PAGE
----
Equities: Tough year for active managers is good for ETFs
Focus on asset allocation; Stockpickers punished by macro
Given that 2011 must have been one of the most difficult years on record for many fund managers it comes as little surprise that year-end performance figures for the industry were brutal. According to research from Citywire, just 33% of active managers were able to outperform benchmarks in the first nine months of the year. That is even lower than in Lehman-plagued 2008 when 38% of managers outperformed.
It is no surprise that advocates of passive investment strategies – the ETF industry in particular – have seized on the figures as evidence that the fees charged by active managers are unjustifiable when such funds consistently underperform benchmarks.
Rocks in the water
"The primary issue is down to cost," said Justin Urquhart-Stewart, co-founder and marketing director at Seven Investment Management, at a recent industry roundtable. "If we are to have a low, low growth situation going forwards then that means costs will stick out like rocks through water. The reliability of active managers to beat indices over time has been called into question. If active managers wish to continue they have to provide better value."
"People are favouring passive management. This is part of a long-term trend: the focus is on asset allocation rather than stockpicking"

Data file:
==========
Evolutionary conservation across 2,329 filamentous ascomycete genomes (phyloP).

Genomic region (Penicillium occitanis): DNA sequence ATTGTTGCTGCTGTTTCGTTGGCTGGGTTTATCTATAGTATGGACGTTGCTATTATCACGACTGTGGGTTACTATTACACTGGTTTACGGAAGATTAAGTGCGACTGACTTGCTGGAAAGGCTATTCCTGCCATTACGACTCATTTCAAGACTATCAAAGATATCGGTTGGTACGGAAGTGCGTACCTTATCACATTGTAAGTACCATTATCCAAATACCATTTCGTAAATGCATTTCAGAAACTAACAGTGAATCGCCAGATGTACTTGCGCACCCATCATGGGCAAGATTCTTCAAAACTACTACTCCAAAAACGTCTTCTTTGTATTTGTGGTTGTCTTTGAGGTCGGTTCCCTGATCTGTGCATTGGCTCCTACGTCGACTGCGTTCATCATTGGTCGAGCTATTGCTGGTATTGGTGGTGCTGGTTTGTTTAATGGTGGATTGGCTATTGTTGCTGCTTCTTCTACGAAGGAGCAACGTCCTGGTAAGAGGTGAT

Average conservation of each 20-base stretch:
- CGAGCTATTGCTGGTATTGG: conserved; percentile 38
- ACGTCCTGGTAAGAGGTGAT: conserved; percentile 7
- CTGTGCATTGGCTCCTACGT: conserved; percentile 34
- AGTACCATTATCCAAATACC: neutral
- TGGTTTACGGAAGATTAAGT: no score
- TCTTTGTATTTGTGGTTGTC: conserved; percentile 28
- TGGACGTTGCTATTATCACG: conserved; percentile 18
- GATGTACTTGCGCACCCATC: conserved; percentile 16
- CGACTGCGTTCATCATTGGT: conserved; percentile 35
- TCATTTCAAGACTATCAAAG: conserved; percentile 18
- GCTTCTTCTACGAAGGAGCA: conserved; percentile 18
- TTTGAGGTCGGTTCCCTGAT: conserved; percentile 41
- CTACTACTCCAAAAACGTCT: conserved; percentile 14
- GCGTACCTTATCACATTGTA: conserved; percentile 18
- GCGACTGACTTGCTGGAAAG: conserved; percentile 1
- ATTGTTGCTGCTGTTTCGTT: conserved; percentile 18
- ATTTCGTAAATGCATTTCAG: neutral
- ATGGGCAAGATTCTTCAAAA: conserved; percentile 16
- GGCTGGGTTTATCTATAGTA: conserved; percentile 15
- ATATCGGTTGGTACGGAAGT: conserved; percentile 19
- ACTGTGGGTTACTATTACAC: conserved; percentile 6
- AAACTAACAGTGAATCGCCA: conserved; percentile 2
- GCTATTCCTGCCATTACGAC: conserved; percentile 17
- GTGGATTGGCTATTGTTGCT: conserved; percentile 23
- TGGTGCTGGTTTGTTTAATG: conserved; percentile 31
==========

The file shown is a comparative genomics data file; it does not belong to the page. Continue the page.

Data from Morningstar indicate that passive funds won 39% of new money garnered by bond funds in 2011, a strong increase from 22% in 2009. What is unclear is the extent to which this shift from active to passive management is a long-term trend or is simply a reaction to a tough year for active management.
Nizam Hamid, head of ETF strategy at Société Générale-owned Lyxor ETF, claims that the flow of investments to passively managed funds is merely the latest stage in a trend of investors seeing more value in passive management. "We’re seeing a general shift in how people manage their portfolios," he explains. "People are favouring passive methods of management. This is part of a long-term trend: the focus is more and more on asset allocation rather than stockpicking."
However, the volatility in the markets means that investors are applying a diverse armoury of investment strategies that have often blurred the lines between passive and active techniques.
"When macro factors are dominating it can be a tough environment for stockpickers, so returns after fees in that environment are typically less attractive. When the macro issues settle down though, their skills come to the fore," says Andrew Cole, lead manager of Baring Asset Management’s multi-asset fund. "Investors should make a choice when looking at an asset class: they should think about the outlook for the next 12 to 18 months and think about whether active or passive management is going to be more cost-efficient. A pragmatic view will get the best results for the relevant environment."